The disease known as bird flu has been found on a quail farm in California, prompting countries including Russia to ban poultry shipments from the state.
Low-pathogenic avian influenza was detected in a quail flock at a farm in Stanislaus County, California, on April 18, said Steve Lyle, spokesman for the state’s Department of Food & Agriculture. The case was confirmed by the federal agriculture agency, and the farm has been quarantined, he said.
“Veterinarians are humanely euthanizing birds at the farm as called for in established protocols, which also include epidemiological investigations, further testing of any at-risk flocks, and communication with other poultry farms to ensure that the disease is contained,” Lyle said today in an e-mail.
Russia and Taiwan banned imports of chicken from California. Cuba restricted imports of fresh or frozen poultry from birds raised or processed in Stanislaus County, and Japan has banned California eggs laid and poultry slaughtered on or after March 24, USDA reports show. The state exported $13 million of chicken in 2012, government data show.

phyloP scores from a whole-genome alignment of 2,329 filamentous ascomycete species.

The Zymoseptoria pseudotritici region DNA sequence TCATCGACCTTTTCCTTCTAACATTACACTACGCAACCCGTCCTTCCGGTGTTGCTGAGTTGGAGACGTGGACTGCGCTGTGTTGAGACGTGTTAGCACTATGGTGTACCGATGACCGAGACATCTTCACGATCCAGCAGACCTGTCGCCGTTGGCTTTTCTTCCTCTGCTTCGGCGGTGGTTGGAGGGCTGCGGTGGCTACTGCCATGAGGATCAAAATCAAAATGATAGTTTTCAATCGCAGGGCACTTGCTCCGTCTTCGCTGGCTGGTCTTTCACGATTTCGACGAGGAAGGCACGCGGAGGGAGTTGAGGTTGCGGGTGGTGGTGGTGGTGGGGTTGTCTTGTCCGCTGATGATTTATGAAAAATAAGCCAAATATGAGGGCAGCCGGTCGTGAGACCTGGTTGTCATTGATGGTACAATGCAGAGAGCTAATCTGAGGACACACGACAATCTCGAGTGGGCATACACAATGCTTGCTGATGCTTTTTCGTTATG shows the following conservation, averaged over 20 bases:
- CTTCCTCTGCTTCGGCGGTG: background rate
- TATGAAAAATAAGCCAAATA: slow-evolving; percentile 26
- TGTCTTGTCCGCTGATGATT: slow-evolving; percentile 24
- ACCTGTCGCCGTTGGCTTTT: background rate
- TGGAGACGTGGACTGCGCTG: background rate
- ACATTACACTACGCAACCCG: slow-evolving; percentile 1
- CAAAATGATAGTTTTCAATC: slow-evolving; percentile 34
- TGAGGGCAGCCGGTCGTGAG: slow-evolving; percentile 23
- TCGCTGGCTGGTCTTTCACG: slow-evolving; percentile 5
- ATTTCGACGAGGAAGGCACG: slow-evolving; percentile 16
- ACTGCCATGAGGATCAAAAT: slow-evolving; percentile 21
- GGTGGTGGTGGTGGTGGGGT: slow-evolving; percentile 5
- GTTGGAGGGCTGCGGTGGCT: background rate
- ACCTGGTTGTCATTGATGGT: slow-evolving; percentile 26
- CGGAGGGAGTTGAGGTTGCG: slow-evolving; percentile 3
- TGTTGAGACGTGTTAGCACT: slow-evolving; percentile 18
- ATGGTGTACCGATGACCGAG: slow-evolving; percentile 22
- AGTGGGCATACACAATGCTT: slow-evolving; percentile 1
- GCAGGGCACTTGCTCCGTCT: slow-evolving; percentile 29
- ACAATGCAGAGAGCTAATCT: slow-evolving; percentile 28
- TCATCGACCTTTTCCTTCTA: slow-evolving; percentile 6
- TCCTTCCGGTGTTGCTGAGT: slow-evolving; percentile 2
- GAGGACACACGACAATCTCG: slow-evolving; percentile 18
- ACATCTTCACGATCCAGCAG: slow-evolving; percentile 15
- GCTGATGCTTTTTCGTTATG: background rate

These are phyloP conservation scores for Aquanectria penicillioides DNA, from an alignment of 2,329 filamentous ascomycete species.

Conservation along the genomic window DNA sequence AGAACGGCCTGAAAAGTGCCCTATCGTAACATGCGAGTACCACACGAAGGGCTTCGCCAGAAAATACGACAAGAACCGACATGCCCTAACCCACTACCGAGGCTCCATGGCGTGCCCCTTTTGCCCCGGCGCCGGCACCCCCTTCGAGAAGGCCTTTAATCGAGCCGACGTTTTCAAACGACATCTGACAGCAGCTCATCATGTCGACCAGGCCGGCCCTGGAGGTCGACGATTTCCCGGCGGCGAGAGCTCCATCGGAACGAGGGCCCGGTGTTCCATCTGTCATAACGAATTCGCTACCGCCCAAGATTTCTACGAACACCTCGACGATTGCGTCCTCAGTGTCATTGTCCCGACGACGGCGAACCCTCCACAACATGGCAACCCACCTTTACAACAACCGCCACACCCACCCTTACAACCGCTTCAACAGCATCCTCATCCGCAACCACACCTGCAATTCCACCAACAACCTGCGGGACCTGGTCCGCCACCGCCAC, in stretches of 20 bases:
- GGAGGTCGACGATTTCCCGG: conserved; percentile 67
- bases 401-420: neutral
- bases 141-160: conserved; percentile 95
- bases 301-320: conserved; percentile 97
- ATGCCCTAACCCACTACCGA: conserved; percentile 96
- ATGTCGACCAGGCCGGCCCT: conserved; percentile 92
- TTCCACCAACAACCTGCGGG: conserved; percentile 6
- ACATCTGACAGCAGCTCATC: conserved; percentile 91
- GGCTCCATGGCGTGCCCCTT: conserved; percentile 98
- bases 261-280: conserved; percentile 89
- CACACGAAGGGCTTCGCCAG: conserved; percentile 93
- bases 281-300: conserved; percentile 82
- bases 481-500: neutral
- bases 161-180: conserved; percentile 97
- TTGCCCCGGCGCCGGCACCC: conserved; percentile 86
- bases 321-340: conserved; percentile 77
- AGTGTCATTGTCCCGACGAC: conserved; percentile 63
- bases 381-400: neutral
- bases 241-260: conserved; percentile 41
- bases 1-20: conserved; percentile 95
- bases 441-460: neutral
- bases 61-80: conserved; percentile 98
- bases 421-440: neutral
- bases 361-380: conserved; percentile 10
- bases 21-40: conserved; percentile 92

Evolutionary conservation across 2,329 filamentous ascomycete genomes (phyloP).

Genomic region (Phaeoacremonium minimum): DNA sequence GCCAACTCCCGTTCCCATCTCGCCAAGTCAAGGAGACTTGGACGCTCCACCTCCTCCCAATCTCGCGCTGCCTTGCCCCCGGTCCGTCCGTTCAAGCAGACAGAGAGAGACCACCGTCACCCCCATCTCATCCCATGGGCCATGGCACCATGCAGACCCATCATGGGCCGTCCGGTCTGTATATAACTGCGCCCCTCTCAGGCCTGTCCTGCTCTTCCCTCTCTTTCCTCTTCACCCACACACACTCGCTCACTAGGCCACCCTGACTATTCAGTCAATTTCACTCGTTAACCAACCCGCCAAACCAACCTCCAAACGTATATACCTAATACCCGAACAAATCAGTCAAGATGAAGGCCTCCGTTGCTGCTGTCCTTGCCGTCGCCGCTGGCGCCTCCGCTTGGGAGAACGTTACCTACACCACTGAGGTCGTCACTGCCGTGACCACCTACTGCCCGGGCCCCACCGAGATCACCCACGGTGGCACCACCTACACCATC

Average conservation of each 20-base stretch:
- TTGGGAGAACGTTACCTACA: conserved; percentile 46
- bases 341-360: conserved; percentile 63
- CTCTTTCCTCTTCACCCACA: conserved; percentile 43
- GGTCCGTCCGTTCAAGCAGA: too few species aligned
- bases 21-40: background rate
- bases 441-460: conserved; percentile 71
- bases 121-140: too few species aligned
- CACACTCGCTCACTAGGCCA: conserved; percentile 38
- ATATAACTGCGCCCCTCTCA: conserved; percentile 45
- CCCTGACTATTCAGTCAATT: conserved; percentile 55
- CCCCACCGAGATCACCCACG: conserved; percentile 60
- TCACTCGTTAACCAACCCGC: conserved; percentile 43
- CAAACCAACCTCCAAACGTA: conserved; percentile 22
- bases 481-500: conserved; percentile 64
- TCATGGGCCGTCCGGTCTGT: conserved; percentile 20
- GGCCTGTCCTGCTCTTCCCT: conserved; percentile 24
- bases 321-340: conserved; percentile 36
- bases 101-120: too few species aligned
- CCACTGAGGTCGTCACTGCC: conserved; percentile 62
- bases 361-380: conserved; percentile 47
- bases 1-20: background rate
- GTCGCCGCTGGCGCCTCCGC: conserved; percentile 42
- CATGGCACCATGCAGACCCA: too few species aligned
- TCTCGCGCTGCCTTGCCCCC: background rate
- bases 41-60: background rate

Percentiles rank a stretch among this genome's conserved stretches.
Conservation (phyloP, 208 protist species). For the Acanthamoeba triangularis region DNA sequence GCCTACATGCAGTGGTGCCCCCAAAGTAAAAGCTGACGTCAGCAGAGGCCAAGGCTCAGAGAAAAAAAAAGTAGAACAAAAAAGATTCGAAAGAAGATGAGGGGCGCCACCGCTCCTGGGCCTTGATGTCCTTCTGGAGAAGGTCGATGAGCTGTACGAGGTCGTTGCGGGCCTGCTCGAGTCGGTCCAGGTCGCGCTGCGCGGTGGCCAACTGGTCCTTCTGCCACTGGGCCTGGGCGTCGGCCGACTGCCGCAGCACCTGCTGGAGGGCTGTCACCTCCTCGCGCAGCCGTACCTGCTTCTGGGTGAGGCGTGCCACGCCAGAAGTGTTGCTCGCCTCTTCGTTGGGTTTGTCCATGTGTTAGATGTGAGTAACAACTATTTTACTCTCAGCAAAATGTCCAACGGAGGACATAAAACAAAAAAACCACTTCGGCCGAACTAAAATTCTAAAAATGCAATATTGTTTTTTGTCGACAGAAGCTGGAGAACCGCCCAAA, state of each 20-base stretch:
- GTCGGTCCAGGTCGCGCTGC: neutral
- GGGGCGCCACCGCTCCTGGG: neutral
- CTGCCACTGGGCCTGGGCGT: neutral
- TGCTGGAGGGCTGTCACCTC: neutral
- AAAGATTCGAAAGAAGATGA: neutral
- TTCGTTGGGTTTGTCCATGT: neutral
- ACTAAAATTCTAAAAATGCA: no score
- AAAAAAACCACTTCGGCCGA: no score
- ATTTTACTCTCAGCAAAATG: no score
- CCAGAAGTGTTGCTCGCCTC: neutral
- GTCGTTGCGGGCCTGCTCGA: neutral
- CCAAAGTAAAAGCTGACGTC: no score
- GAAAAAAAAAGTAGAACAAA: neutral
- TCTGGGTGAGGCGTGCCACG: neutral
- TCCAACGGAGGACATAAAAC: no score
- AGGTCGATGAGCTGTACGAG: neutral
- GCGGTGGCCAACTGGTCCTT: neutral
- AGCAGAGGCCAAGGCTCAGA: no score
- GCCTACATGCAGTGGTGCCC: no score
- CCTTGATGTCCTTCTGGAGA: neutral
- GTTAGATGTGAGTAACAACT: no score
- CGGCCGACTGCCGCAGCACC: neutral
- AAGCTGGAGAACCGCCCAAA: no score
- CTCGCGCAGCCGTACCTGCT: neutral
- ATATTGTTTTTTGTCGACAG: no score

Some countries have agreements with the U.S. that require poultry exports to be “suspended for a period when there are such detections,” Ed Curlett, a spokesman at the U.S. Department of Agriculture’s Animal & Plant Health Inspection Service, said in an e-mail.
The ban will have little effect on the U.S. market for poultry meat because California isn’t a big exporter, Tom Elam, the president of food-industry consultant FarmEcon LLC in Carmel, Indiana, said in a telephone interview.
Some “minor” demand disruptions may occur if consumer concerns are raised, Elam said. There is a “huge impact” for the infected flock’s growers, he said.
The USDA has said U.S. poultry farms in 2014 will earn $203,500 on average, the highest in data since 1996. Demand is rising as consumers seek cheaper alternatives to red meat. Whole chickens at U.S. supermarkets sold at half the per-pound cost of beef or pork last month.
“If it’s handled properly, there should be no significant impact on California or the rest of the country,” said Elam, who has studied the poultry markets for 30 years “This is, however, a highly contagious disease among poultry and can potentially cause disruption,” and a spread of the virus would be “catastrophic,” he said.
The virus strain is H5, according to an online notification to the World Organisation for Animal Health. The affected farm contains about 95,000 Japanese quail. The premises has an additional 21,000 Peking ducks for egg production.
California, the top U.S. agricultural producer, had $720 million in chicken sales in 2012 and almost $400 million for eggs, according to Lyle of the state agency.
“The odds are low that it will cause problems beyond these farms,” FarmEcon’s Elam said. “It bears watching any time one of these outbreaks happens.”